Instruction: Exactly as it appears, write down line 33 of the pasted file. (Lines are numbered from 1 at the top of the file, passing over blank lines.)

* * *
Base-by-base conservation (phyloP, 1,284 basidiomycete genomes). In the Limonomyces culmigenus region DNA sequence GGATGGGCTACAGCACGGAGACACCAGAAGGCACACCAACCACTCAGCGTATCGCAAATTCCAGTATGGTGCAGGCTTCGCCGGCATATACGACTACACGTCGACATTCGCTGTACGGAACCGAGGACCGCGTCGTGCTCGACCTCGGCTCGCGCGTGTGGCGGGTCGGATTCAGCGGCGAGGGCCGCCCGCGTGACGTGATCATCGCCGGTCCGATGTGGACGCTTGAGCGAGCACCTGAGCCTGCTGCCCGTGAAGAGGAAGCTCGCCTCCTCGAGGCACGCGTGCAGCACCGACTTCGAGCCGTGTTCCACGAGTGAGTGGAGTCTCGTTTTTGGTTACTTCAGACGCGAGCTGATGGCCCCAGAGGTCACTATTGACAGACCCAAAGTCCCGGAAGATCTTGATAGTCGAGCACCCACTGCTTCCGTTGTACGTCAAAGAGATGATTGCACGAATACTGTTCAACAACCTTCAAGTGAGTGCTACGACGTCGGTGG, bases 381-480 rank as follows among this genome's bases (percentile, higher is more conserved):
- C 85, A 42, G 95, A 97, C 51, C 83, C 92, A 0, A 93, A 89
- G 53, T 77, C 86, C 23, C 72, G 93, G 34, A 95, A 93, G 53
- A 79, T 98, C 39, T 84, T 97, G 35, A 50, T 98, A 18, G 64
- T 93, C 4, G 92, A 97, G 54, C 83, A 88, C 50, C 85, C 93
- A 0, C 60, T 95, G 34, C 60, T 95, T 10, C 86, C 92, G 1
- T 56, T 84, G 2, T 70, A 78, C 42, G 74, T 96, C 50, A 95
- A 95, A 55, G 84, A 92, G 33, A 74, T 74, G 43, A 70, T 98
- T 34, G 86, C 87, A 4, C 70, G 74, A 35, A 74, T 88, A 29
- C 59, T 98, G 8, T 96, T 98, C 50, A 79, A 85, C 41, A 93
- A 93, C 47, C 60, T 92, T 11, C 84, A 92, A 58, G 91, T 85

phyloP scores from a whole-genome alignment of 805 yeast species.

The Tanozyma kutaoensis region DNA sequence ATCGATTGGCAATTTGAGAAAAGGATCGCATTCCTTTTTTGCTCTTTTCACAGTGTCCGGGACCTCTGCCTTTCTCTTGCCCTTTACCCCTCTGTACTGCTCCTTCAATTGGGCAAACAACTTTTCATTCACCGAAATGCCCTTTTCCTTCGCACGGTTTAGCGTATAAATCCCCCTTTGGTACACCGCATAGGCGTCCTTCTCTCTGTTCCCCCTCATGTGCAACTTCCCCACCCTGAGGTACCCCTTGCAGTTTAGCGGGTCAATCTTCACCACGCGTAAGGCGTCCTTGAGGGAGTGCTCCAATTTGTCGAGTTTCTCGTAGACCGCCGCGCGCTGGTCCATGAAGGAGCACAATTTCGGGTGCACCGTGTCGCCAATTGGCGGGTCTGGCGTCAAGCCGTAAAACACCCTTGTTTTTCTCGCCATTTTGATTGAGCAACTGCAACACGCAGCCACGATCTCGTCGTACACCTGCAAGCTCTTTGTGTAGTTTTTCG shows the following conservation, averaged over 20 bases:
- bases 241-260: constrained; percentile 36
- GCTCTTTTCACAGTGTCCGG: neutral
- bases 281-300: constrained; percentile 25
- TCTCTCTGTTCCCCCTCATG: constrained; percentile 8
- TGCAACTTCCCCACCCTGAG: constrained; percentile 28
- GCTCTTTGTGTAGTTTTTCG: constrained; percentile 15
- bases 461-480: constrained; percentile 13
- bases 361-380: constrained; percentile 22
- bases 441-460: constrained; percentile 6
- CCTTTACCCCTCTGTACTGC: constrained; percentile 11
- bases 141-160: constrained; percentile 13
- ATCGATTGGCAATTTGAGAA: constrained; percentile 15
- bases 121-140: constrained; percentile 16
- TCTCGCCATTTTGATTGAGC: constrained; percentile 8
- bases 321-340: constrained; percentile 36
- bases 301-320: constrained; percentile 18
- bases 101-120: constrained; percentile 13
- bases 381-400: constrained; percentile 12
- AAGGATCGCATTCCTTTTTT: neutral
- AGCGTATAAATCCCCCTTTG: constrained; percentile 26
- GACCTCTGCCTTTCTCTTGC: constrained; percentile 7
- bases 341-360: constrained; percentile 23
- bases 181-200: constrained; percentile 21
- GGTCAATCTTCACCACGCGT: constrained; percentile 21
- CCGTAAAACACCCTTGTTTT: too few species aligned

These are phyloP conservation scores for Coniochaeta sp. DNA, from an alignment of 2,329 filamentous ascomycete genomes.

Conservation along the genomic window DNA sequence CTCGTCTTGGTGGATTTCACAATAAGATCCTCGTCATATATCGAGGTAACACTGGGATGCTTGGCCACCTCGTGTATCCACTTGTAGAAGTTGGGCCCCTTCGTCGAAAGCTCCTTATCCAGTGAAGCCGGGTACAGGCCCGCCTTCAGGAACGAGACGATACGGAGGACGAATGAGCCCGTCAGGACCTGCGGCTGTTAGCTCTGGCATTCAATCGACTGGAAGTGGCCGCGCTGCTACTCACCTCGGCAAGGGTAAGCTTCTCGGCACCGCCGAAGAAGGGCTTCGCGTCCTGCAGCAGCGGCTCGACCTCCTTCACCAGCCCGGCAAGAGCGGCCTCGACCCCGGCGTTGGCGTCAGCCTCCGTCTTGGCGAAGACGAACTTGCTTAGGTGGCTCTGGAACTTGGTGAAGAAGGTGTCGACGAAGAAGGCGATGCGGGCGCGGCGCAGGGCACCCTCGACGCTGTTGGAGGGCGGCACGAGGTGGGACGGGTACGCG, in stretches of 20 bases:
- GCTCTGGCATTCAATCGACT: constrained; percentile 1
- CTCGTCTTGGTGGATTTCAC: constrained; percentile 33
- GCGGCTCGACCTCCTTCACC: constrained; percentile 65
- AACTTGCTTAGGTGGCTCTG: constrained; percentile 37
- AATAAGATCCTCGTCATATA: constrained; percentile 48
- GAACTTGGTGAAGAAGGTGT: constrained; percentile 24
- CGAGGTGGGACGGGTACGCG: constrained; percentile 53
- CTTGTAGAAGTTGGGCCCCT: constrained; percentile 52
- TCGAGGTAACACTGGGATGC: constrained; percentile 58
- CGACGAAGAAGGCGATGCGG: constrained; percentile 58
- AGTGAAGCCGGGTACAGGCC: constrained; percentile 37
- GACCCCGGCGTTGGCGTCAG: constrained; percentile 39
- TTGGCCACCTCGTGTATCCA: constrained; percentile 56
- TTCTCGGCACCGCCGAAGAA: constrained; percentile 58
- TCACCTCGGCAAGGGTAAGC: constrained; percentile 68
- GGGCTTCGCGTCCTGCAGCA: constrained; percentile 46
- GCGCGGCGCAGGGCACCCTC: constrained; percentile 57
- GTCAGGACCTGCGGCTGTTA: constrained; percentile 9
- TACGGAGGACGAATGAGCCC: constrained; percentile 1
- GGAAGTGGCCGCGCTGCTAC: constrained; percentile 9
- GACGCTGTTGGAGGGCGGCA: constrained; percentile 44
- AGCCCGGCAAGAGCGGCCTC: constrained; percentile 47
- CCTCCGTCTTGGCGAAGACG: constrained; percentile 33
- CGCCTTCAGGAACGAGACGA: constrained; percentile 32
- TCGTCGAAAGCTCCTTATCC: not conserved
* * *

- AGCGTATAAATCCCCCTTTG: constrained; percentile 26